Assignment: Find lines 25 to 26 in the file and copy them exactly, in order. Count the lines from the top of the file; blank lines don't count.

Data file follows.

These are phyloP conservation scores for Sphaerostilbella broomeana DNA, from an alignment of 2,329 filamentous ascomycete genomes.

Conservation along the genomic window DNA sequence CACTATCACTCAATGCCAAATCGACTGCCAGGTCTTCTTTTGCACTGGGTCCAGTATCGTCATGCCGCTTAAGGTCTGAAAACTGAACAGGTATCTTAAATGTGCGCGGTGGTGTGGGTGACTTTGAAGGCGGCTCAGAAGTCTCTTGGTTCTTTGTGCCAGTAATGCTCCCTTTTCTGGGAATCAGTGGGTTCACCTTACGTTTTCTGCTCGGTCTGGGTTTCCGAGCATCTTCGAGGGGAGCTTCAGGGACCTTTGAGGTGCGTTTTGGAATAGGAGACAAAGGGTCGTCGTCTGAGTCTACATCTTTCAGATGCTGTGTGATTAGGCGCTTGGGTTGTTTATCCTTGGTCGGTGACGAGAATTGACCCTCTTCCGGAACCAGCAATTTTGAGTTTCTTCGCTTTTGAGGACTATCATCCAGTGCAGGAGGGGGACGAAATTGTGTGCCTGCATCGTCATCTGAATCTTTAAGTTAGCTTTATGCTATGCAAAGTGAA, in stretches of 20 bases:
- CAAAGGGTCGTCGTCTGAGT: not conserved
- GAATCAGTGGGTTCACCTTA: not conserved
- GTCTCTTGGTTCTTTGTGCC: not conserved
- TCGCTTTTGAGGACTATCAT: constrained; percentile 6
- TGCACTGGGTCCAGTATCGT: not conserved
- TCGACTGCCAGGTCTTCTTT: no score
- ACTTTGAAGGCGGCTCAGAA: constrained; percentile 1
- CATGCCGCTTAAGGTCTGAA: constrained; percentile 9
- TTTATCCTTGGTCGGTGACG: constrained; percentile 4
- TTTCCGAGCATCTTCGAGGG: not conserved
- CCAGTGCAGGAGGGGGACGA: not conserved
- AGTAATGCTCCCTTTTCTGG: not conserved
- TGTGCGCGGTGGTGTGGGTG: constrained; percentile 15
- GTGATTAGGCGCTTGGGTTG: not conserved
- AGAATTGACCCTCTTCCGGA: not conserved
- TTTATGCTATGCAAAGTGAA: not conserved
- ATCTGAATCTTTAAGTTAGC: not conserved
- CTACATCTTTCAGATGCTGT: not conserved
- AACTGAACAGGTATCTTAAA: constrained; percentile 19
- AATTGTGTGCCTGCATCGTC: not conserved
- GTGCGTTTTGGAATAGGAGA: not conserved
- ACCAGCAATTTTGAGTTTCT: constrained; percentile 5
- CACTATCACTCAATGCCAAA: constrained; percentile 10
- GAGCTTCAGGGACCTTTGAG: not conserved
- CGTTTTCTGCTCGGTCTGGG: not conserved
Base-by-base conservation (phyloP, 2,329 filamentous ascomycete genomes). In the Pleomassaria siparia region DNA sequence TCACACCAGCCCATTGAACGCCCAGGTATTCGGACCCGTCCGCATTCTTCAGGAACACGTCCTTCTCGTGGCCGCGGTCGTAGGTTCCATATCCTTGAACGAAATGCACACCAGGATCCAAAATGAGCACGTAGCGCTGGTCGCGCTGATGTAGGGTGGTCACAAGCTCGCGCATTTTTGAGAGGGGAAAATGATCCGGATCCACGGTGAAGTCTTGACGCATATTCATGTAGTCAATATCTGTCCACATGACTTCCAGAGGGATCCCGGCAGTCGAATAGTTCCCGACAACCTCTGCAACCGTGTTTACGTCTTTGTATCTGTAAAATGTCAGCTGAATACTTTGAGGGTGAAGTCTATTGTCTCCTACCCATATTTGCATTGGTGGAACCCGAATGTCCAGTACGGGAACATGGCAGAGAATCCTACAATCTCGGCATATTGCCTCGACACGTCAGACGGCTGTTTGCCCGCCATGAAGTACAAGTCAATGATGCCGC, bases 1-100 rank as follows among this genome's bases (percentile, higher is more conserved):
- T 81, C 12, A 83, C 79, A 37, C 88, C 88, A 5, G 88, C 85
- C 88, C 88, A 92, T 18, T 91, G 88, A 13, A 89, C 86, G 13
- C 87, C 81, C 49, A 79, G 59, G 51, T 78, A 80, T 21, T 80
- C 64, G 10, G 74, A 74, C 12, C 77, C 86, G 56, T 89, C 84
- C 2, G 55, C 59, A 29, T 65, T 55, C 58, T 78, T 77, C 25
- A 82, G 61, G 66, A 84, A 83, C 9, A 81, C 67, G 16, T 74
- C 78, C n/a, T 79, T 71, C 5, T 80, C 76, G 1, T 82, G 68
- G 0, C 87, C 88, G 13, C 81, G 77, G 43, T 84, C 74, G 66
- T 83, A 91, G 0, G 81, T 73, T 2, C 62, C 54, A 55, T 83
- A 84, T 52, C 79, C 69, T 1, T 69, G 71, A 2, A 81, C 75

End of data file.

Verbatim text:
- CACTATCACTCAATGCCAAA: constrained; percentile 10
- GAGCTTCAGGGACCTTTGAG: not conserved